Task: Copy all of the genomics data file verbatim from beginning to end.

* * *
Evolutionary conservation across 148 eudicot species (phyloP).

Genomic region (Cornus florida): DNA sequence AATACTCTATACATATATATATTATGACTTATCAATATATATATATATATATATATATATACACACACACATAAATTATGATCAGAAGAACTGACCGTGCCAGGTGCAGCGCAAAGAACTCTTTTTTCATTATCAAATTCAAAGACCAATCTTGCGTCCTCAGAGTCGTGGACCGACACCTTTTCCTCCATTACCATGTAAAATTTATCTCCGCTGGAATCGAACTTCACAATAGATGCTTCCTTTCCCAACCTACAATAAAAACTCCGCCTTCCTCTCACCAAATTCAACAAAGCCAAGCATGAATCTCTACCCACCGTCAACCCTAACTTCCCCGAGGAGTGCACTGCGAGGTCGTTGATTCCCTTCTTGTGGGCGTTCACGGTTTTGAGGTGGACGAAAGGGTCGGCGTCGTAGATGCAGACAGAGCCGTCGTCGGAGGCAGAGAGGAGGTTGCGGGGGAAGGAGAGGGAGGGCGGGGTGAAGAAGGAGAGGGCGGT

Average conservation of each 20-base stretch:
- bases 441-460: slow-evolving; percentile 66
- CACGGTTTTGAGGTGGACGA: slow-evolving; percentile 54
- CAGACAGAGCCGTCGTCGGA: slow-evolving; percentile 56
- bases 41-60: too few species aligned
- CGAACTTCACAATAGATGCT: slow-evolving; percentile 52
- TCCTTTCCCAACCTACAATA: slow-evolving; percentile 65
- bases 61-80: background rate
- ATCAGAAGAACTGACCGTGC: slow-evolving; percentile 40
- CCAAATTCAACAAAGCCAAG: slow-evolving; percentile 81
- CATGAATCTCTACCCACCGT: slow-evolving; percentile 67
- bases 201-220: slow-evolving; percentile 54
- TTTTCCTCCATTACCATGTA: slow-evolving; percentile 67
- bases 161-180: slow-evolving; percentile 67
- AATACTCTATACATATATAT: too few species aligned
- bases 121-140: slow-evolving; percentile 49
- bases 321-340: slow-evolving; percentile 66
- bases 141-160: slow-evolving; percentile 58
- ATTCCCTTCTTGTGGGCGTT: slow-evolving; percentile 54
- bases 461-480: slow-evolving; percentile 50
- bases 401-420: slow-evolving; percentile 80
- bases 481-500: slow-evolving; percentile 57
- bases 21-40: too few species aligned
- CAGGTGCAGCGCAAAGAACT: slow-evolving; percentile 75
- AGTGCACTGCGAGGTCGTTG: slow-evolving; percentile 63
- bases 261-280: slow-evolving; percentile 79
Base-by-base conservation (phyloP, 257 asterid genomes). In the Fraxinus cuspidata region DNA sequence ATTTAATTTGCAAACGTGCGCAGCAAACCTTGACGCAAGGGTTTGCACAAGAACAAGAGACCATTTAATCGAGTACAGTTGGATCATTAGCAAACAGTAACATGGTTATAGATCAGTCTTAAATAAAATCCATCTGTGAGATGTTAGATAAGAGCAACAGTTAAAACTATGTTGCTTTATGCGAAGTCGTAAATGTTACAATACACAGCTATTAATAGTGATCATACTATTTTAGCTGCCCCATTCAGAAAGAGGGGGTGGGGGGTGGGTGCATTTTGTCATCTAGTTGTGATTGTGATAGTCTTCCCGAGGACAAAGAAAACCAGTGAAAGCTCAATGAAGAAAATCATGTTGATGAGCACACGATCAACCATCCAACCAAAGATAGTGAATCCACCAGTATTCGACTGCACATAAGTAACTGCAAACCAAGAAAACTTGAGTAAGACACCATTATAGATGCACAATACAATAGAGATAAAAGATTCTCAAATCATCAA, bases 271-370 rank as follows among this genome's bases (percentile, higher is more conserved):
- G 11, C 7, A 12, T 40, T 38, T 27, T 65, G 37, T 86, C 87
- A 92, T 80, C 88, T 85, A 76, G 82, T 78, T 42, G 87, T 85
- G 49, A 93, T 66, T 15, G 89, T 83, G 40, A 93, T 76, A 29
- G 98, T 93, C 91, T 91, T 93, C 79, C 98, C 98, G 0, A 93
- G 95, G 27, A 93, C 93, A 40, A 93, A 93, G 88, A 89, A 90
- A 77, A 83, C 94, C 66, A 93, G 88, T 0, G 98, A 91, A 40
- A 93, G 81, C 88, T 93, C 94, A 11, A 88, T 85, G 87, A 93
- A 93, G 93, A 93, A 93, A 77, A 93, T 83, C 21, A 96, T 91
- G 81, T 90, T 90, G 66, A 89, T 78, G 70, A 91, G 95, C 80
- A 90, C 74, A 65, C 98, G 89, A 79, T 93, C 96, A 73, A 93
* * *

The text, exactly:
Evolutionary conservation across 148 eudicot species (phyloP).

Genomic region (Cornus florida): DNA sequence AATACTCTATACATATATATATTATGACTTATCAATATATATATATATATATATATATATACACACACACATAAATTATGATCAGAAGAACTGACCGTGCCAGGTGCAGCGCAAAGAACTCTTTTTTCATTATCAAATTCAAAGACCAATCTTGCGTCCTCAGAGTCGTGGACCGACACCTTTTCCTCCATTACCATGTAAAATTTATCTCCGCTGGAATCGAACTTCACAATAGATGCTTCCTTTCCCAACCTACAATAAAAACTCCGCCTTCCTCTCACCAAATTCAACAAAGCCAAGCATGAATCTCTACCCACCGTCAACCCTAACTTCCCCGAGGAGTGCACTGCGAGGTCGTTGATTCCCTTCTTGTGGGCGTTCACGGTTTTGAGGTGGACGAAAGGGTCGGCGTCGTAGATGCAGACAGAGCCGTCGTCGGAGGCAGAGAGGAGGTTGCGGGGGAAGGAGAGGGAGGGCGGGGTGAAGAAGGAGAGGGCGGT

Average conservation of each 20-base stretch:
- bases 441-460: slow-evolving; percentile 66
- CACGGTTTTGAGGTGGACGA: slow-evolving; percentile 54
- CAGACAGAGCCGTCGTCGGA: slow-evolving; percentile 56
- bases 41-60: too few species aligned
- CGAACTTCACAATAGATGCT: slow-evolving; percentile 52
- TCCTTTCCCAACCTACAATA: slow-evolving; percentile 65
- bases 61-80: background rate
- ATCAGAAGAACTGACCGTGC: slow-evolving; percentile 40
- CCAAATTCAACAAAGCCAAG: slow-evolving; percentile 81
- CATGAATCTCTACCCACCGT: slow-evolving; percentile 67
- bases 201-220: slow-evolving; percentile 54
- TTTTCCTCCATTACCATGTA: slow-evolving; percentile 67
- bases 161-180: slow-evolving; percentile 67
- AATACTCTATACATATATAT: too few species aligned
- bases 121-140: slow-evolving; percentile 49
- bases 321-340: slow-evolving; percentile 66
- bases 141-160: slow-evolving; percentile 58
- ATTCCCTTCTTGTGGGCGTT: slow-evolving; percentile 54
- bases 461-480: slow-evolving; percentile 50
- bases 401-420: slow-evolving; percentile 80
- bases 481-500: slow-evolving; percentile 57
- bases 21-40: too few species aligned
- CAGGTGCAGCGCAAAGAACT: slow-evolving; percentile 75
- AGTGCACTGCGAGGTCGTTG: slow-evolving; percentile 63
- bases 261-280: slow-evolving; percentile 79
Base-by-base conservation (phyloP, 257 asterid genomes). In the Fraxinus cuspidata region DNA sequence ATTTAATTTGCAAACGTGCGCAGCAAACCTTGACGCAAGGGTTTGCACAAGAACAAGAGACCATTTAATCGAGTACAGTTGGATCATTAGCAAACAGTAACATGGTTATAGATCAGTCTTAAATAAAATCCATCTGTGAGATGTTAGATAAGAGCAACAGTTAAAACTATGTTGCTTTATGCGAAGTCGTAAATGTTACAATACACAGCTATTAATAGTGATCATACTATTTTAGCTGCCCCATTCAGAAAGAGGGGGTGGGGGGTGGGTGCATTTTGTCATCTAGTTGTGATTGTGATAGTCTTCCCGAGGACAAAGAAAACCAGTGAAAGCTCAATGAAGAAAATCATGTTGATGAGCACACGATCAACCATCCAACCAAAGATAGTGAATCCACCAGTATTCGACTGCACATAAGTAACTGCAAACCAAGAAAACTTGAGTAAGACACCATTATAGATGCACAATACAATAGAGATAAAAGATTCTCAAATCATCAA, bases 271-370 rank as follows among this genome's bases (percentile, higher is more conserved):
- G 11, C 7, A 12, T 40, T 38, T 27, T 65, G 37, T 86, C 87
- A 92, T 80, C 88, T 85, A 76, G 82, T 78, T 42, G 87, T 85
- G 49, A 93, T 66, T 15, G 89, T 83, G 40, A 93, T 76, A 29
- G 98, T 93, C 91, T 91, T 93, C 79, C 98, C 98, G 0, A 93
- G 95, G 27, A 93, C 93, A 40, A 93, A 93, G 88, A 89, A 90
- A 77, A 83, C 94, C 66, A 93, G 88, T 0, G 98, A 91, A 40
- A 93, G 81, C 88, T 93, C 94, A 11, A 88, T 85, G 87, A 93
- A 93, G 93, A 93, A 93, A 77, A 93, T 83, C 21, A 96, T 91
- G 81, T 90, T 90, G 66, A 89, T 78, G 70, A 91, G 95, C 80
- A 90, C 74, A 65, C 98, G 89, A 79, T 93, C 96, A 73, A 93